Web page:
Fig. 2: BĂźnting clover leaf map. A woodcut made in 1581 in Magdeburg. http://www.helmink.com/
Fig. 3a: The Mediterranean sea, from Emilie Savage-Smith and Yossef Rapoport (eds.),Â The Book of Curiosities: A critical edition. WorldWide-Web publication. (www.bodley.ox.ac.uk/bookofcuriosities) (March 2007).
Fig. 3b: Countries depicted in the map.
Fig. 4: Metro Map of London, Transport of London, www.tfl.gov.uk/
Experience vs. Measurement
Looking at cartography and focusing on one of the criteria which lead to map production, direct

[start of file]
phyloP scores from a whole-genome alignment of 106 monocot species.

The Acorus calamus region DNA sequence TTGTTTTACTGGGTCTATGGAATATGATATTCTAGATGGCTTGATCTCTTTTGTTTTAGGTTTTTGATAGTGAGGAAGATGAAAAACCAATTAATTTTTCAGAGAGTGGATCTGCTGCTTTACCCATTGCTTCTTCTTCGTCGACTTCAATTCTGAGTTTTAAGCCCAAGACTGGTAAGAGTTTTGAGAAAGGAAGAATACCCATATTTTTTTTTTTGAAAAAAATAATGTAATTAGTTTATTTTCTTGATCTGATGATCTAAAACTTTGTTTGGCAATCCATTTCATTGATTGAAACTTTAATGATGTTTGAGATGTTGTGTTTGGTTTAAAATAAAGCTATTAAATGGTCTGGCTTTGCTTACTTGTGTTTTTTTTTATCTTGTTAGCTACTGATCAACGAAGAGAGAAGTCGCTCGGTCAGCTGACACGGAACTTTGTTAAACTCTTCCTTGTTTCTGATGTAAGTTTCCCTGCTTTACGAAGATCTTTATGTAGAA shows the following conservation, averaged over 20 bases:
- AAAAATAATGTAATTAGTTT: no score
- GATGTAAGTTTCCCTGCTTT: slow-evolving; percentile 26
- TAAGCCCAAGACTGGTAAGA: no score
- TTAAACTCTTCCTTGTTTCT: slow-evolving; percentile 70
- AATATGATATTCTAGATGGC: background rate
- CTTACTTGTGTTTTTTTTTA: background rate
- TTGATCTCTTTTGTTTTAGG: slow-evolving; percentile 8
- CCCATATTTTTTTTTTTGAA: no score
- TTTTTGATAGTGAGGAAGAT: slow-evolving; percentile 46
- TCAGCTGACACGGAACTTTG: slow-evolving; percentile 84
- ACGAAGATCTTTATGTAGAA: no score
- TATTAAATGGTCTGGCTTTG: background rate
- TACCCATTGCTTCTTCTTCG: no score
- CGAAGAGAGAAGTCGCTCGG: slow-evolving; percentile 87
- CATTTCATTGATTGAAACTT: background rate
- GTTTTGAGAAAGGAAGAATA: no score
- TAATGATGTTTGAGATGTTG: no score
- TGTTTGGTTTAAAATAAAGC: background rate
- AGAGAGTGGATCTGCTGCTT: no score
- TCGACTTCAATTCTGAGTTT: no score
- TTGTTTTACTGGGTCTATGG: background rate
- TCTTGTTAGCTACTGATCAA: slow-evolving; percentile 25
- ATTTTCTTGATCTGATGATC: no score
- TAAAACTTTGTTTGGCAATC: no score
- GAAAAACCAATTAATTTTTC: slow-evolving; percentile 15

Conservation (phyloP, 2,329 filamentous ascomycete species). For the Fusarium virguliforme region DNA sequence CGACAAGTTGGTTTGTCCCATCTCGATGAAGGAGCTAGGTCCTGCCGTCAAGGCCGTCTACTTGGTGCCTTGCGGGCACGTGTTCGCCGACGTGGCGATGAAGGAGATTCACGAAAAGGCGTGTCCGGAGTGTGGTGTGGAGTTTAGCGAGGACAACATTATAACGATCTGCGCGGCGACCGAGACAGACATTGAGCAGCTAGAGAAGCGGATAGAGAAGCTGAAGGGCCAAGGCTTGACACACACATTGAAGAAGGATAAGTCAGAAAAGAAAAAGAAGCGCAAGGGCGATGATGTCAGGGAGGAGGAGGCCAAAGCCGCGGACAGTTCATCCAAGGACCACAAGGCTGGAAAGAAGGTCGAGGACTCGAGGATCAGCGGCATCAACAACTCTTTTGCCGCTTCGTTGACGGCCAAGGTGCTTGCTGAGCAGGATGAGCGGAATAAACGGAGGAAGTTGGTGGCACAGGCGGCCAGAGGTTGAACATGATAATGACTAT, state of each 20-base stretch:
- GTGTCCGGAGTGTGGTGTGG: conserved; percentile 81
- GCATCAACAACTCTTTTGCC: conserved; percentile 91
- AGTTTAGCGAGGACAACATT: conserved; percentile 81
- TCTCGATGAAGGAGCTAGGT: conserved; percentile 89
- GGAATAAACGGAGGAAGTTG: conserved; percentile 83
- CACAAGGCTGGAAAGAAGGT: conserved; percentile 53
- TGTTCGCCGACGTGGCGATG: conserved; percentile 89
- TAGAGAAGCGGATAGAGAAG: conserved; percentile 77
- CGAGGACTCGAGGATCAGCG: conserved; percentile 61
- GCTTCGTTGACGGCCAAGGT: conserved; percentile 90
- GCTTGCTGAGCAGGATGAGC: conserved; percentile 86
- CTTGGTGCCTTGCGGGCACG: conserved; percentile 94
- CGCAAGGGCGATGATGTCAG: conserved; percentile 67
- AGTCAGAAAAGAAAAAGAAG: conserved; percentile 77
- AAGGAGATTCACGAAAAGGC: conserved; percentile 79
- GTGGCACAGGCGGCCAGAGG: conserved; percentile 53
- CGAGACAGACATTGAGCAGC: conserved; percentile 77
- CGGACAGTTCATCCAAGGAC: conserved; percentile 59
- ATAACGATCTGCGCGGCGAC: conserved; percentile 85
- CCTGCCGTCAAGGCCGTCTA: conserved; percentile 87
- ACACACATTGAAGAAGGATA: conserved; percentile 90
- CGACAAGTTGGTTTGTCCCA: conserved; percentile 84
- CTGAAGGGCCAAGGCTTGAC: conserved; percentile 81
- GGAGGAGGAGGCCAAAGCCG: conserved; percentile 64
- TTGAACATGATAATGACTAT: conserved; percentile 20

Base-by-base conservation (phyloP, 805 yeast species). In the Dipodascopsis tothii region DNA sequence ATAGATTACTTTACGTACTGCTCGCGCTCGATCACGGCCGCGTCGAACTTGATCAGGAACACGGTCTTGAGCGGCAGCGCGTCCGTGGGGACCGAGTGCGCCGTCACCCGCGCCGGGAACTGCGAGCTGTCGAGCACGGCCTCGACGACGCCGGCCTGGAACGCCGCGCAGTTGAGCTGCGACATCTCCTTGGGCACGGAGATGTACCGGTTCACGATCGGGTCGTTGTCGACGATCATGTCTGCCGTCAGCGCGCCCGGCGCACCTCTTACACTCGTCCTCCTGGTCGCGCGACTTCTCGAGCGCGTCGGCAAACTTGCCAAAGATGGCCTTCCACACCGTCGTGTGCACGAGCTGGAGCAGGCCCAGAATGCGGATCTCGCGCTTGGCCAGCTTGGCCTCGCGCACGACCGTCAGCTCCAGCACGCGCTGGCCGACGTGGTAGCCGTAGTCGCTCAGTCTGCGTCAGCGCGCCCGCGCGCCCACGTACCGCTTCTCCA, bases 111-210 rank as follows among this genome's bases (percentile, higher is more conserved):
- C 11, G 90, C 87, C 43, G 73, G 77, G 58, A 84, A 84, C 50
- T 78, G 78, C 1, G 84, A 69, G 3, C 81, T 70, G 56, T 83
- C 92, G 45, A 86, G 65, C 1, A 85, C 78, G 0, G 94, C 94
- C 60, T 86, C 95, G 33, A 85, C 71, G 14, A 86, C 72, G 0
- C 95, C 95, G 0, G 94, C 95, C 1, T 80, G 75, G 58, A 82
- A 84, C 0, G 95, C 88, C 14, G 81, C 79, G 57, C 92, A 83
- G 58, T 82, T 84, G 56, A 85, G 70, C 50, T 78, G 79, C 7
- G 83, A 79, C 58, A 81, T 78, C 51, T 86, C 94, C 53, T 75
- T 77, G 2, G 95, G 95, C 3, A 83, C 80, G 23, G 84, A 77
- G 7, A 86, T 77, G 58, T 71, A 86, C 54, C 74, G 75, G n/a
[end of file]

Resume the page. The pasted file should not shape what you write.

experience turns out to be the first, intuitive way of map making modalities. In ancient time maps were either the result of a direct observation of a territory, or a reflection of the emotional experience of the map-maker (Vallega, 2006). Some examples of the “direct observation” criteria are all maps designed by people while sailing along the coasts, or while traveling on land (fig. 5). For some of those sailors, mapping the world was a lifelong project. A kind of intellectual mission: being part of a long tradition of world-depicters, adding a personal contribution to it in every new map. Centuries ago some map-makers used previous works of others as a basis to start with. Some others just literally copied works that had been inspired by others beforehand. And so on. It was a choral project, a collective job. This kind of cartography brought along a sort of inner memory, a hidden knowledge which was the result of years of attempts and mistakes. Centuries of overlapping layers of sense, being transmitted from person to person, from map to map. Has that memory been perhaps forgotten during the age of digital cartography? Was this memory a real value of sense? As the author was influencing the visualization in every new step of map production, and as cartography was an endless traditionbased tool, we can argue that maps could have been the graphic portrayal of a society, of a culture, of the context’s complexity. They were carrying both an individual empirical vision of the world, and the sum of all the previous experiences, out of the former map-makers’s works. So those maps were transmitting a kind of synchronous – asynchronous message. Hic et nunc, but also ante. The degree of iconicity of those maps is quite high, even though the technical limits in terms of cartographic tools were preeminent in ancient time. Shapes of country and cities were not as accurate as they are now, but nonetheless lands are recognisable. During several centuries world-depiction has been a personal matter. What was not known by the author’s cultural background and traditions would have not appeared on maps. World was depicted out of an ‘experience’ filter. Unknown or unfamiliar lands were marked as “the lands of lions”2 (fig. 6). But in some iconographic maps of the territory the subject is key too. As mentioned earlier, T-O maps were a symbolic way to say something about the